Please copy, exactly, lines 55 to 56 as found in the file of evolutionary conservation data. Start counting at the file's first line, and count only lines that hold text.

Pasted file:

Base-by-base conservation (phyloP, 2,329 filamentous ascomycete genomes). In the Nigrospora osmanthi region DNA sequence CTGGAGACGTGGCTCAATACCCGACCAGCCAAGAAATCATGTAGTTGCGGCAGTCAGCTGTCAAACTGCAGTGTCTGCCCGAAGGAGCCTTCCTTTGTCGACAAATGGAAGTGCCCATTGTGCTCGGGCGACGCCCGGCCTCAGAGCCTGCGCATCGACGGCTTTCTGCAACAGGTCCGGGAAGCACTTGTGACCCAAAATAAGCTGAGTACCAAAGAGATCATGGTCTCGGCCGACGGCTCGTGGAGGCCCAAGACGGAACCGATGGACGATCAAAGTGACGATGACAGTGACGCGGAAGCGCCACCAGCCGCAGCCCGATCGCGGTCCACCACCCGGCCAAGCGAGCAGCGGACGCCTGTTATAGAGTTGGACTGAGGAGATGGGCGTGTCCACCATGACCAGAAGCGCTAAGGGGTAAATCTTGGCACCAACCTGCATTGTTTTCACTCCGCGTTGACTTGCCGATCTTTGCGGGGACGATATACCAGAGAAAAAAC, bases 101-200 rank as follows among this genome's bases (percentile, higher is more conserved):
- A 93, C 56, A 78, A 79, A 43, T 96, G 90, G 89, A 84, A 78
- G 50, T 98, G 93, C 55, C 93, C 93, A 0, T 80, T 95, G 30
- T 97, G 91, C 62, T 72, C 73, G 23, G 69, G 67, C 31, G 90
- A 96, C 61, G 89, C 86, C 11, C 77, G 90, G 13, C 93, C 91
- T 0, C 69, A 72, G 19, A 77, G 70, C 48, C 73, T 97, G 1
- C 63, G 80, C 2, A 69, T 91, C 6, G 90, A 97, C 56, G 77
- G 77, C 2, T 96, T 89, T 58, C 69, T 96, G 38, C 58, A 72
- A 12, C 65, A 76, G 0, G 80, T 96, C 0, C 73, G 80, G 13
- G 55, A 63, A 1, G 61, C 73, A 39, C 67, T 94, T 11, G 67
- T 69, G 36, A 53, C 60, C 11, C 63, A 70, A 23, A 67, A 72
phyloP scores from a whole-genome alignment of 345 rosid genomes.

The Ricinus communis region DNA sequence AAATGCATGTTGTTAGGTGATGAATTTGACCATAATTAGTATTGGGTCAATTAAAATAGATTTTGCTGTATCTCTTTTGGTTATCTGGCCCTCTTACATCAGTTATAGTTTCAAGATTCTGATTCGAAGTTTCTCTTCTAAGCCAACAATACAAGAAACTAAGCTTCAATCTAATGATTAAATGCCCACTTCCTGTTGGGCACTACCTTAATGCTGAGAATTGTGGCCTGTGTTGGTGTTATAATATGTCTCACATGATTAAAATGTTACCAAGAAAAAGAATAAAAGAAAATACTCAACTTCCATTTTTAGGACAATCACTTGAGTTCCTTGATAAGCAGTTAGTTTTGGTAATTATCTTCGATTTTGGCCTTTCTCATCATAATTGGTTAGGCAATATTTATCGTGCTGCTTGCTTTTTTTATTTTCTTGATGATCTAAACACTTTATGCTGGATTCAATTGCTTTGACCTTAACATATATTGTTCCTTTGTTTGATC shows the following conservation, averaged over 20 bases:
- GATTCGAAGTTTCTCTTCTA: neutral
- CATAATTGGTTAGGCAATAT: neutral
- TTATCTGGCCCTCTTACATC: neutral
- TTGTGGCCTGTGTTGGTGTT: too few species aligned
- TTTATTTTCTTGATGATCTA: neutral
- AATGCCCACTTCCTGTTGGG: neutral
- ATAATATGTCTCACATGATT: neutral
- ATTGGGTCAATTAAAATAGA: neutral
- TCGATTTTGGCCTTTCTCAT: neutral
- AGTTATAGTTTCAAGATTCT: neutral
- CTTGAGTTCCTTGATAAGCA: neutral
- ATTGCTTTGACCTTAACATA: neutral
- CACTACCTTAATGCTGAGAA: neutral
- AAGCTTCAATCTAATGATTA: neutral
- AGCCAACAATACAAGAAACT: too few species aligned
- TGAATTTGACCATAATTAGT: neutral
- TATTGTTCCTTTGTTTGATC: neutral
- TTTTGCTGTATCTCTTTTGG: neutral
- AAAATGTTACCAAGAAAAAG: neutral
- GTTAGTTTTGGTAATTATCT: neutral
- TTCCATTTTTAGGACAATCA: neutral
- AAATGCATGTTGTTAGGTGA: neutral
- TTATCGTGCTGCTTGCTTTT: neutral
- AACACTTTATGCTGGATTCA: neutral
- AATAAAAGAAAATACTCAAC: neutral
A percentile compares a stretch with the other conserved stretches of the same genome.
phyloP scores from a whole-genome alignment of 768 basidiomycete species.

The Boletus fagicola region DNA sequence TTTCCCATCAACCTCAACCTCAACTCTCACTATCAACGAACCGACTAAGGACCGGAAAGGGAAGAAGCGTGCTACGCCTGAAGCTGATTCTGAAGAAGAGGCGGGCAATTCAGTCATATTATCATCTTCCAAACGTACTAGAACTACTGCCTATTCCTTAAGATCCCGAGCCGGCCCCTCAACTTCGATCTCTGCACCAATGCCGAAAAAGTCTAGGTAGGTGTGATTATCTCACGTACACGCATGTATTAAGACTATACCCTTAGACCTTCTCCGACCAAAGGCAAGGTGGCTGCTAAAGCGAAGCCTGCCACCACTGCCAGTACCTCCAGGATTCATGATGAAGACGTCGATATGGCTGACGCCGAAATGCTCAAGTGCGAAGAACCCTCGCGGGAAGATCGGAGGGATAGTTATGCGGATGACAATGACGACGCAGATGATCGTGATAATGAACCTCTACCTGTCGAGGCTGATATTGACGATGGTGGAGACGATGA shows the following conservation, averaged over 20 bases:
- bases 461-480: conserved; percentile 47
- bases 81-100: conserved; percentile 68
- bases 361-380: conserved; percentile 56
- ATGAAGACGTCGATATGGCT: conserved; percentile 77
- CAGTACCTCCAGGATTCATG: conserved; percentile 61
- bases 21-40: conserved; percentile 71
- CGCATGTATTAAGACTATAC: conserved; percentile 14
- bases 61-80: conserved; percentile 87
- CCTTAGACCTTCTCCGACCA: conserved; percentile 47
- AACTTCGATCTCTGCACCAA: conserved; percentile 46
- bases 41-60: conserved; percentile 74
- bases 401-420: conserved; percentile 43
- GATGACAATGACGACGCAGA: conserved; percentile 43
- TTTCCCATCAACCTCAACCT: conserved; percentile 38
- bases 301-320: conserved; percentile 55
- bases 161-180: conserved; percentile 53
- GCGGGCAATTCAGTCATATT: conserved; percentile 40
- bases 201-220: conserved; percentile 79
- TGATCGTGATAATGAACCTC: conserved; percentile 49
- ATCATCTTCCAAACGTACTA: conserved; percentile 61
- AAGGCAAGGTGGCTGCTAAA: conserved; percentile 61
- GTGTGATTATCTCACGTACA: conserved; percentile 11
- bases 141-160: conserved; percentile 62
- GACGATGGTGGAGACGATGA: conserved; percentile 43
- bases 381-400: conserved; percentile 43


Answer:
- TTTCCCATCAACCTCAACCT: conserved; percentile 38
- bases 301-320: conserved; percentile 55